Eric Olson, Chief Operating Officer Minera would like to confirm that Eric Olson, Chief Operating Officer, has not had permission to enter Peru revoked by the Peruvian immigration authorities as speculated, nor has he broken any immigration rules. In common with most expatriates who work in the global mining industry, Mr. Olson works on a rotation system which includes 6 weeks in Peru, and 2 weeks outside Peru.
Then there’s this, what they write about Daryl Hodges’ payments from IRL, direct quotes
The Company and Mr. Hodges have agreed to the following payments in settlement of all obligations due to him: $15,000 a month from November 2015 to April 2017 followed by a payment of $10,000 in May 2017. The Company would like to reiterate that subsequent to the August 27, 2015 AGM, Mr. Hodges has not provided any services to Minera IRL Limited, and is not involved in any matters related to the Company's current situation.
Does anyone else see the glaringly obvious in those two statements? One about getting paid, the other about not doing a scrap of work? You’ll also note that not a word is said about the $500,000 golden parachute payment aside from “it was triggered” and “change of control” because, as noted above, what these fork-tongue merchants don’t say is every bit as interesting as what they do say. So is there still a bonus in place, Daryl?
Anyway, go have a look at the spindoctoring yourself. There’s going to be so much more to get from this work of art.
PS: And one thing that’s really really interesting is the way they haven’t mentioned the name Brad Boland, not in this NR and not in the previous one, either. Oh what fun to come.
UPDATE: Here’s what London-based Shore Capital and its analyst, Yuen Low, had to say about the linked NR today. Interesting how he’s noted the Hodges pay stuff too.
MINERA IRL^ (MIRL, NR, CNP) – Minera soap opera: ex-Executive Chairman
Daryl Hodges will get US$280k payoff, rather than US$680k.
continue to put aside our Dallas analogy while we consider the matter
of former Executive Chairman Daryl Hodges financial arrangements with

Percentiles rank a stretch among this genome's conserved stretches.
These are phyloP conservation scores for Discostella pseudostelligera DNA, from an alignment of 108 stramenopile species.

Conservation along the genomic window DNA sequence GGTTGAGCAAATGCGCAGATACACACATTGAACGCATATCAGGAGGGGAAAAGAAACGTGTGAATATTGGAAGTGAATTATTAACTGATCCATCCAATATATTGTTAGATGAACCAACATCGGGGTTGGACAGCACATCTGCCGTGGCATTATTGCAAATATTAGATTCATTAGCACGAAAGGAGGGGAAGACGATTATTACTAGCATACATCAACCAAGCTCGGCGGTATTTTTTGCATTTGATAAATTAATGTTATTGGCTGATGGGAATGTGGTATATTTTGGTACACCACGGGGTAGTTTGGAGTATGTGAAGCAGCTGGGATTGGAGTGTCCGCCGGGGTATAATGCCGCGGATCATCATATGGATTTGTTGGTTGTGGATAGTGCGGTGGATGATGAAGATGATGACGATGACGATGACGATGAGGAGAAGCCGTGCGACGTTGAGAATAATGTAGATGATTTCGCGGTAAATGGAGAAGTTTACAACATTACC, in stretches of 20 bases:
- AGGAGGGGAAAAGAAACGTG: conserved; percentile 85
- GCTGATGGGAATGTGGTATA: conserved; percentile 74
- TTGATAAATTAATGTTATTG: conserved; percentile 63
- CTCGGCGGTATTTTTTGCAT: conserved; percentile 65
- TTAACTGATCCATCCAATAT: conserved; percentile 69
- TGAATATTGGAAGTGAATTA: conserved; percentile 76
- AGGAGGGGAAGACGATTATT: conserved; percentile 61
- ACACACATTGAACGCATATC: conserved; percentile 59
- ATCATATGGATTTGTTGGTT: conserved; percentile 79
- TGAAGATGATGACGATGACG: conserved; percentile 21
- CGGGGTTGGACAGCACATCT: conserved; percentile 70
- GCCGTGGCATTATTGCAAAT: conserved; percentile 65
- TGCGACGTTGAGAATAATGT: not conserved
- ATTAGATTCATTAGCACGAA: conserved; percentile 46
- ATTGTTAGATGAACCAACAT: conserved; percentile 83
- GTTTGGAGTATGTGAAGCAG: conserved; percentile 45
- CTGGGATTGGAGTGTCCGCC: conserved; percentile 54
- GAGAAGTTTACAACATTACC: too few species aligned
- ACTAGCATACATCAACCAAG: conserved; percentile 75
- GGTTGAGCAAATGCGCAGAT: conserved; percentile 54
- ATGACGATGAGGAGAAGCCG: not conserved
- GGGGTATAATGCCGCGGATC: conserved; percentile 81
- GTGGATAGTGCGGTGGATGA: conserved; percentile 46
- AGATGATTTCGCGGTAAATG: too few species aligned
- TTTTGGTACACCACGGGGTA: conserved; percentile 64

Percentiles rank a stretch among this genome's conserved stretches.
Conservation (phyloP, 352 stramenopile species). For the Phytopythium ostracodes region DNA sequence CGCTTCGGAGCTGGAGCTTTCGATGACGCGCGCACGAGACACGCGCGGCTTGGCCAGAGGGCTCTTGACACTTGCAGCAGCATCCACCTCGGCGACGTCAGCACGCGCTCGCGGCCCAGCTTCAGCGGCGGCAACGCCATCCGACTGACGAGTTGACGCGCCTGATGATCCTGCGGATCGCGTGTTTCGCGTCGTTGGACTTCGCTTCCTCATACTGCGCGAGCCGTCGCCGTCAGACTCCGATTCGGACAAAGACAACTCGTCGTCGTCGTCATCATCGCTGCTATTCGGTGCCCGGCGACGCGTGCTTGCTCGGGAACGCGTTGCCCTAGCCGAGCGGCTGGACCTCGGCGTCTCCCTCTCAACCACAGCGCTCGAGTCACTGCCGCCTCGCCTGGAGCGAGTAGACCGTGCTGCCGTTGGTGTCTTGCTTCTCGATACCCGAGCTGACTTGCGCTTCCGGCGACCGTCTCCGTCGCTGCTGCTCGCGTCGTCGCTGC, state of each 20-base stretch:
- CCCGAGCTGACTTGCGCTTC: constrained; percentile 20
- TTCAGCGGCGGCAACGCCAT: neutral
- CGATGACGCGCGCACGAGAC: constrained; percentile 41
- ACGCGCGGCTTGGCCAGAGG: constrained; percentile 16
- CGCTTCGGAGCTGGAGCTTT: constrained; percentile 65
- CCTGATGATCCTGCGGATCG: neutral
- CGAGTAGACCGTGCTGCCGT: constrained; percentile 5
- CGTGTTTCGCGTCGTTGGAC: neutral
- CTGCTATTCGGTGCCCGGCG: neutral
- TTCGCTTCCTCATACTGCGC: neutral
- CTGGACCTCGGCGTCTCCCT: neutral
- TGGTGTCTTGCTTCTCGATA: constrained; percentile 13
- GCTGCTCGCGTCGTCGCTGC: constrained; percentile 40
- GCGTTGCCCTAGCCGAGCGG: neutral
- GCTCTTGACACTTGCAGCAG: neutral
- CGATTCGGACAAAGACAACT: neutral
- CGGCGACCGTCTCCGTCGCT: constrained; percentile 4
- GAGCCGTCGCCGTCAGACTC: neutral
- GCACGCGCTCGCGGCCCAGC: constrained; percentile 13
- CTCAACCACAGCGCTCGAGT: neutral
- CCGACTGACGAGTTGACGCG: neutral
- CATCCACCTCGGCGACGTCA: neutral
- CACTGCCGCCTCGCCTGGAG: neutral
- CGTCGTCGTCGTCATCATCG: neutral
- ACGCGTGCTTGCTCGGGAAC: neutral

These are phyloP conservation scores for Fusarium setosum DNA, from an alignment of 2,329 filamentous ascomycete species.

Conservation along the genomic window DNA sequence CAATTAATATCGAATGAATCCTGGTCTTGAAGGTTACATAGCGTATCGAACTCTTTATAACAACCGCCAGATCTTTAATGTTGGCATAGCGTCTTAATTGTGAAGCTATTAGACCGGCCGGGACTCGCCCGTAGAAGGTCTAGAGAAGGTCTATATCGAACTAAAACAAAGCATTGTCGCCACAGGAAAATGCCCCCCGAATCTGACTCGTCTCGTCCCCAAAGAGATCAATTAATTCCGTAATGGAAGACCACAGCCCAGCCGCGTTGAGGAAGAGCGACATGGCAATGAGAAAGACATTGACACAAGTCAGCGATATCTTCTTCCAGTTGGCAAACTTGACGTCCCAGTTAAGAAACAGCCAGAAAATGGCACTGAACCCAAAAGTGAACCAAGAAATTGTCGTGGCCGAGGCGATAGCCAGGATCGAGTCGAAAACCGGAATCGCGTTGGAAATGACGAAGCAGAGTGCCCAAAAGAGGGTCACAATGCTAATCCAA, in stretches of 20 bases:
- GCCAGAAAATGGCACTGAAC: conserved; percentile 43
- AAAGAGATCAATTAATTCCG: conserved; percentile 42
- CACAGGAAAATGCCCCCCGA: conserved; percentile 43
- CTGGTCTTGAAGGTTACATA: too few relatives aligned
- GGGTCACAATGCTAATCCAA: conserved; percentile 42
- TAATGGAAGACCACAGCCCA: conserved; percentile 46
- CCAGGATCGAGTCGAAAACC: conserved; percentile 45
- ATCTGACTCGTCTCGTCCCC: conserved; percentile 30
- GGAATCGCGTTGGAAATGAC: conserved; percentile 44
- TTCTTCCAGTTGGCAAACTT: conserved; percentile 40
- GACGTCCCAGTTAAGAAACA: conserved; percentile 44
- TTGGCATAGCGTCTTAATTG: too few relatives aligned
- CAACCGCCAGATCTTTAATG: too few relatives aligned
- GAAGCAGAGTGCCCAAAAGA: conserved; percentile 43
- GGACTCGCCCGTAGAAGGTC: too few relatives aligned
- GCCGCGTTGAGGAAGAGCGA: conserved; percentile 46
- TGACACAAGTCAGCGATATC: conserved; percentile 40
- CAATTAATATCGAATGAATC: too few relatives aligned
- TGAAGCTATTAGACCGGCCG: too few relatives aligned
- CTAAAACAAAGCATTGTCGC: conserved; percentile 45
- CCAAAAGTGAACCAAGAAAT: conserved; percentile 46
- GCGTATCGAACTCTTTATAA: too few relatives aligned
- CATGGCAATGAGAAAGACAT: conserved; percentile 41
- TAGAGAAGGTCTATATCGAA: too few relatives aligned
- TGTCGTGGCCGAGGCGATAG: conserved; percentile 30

Minera. Earlier this month, we called on
the company to fully disclose the details and the company today
emerges that Mr Hodges was indeed paid US$15k/month over March to
September 2015 (US$105k total), which we view as fine on the basis that
his basic salary was US$180k/year.
it also turns out that there really was a gobsmacking US$0.5m ‘change
of control’ clause (i.e. ‘golden parachute’) which was deemed
“triggered” (along with
a full year’s pay as a lump sum) as a result of his being voted of
is attempting to justify this by comparison with Mr Chamberlain’s
terms, which included a similar provision – but we see this as
inappropriate given that Mr
Chamberlain built up the company over many years, whereas Mr Hodges
only joined in 2014.
Minera’s and Mr Hodges’ legal counsels have since concluded discussions on the termination of his contract.
Mr Hodges is now to be paid US$280k, comprising US$15k/month from November 2015 to April 2017 and US$10k in May 2017.
are encouraged that this is significantly less than the aforementioned
US$680k, although we still view US$280k as excessive under the
also reiterated that Mr Hodges “has not provided any services” to it
nor been involved “in any matters related to [Minera’s] current
since being voted of the board.
Minera is still “in the process” of dismissing former interim CEO Diego
Benavides from his positions in the company’s operating subsidiaries,
which could take several months. Minera reiterated that the principal
cause for dismissal was Mr Benavides failure to co-operate with Mr
Hodges as Executive Chairman, and his “resistance to changes” that Mr
Hodges and Minera’s board wanted to implement. In
a press interview, one of Minera’s directors also claimed that Mr
Chamberlain “never saw fit” to propose Mr Benavides for a board
position, and that it was Mr Hodges who elevated him to position of
interim CEO “to try him out”.
understand that Mr Benavides has a very different story, and we call on
Minera to release the minutes of its meetings to put this issue to bed.
We understand also that Minera has to be registered in Peru in order to
be able to properly call for a shareholder meeting of its subsidiaries,
and that this apparently isn’t the case. We therefore also call on the
company to clarify this issue.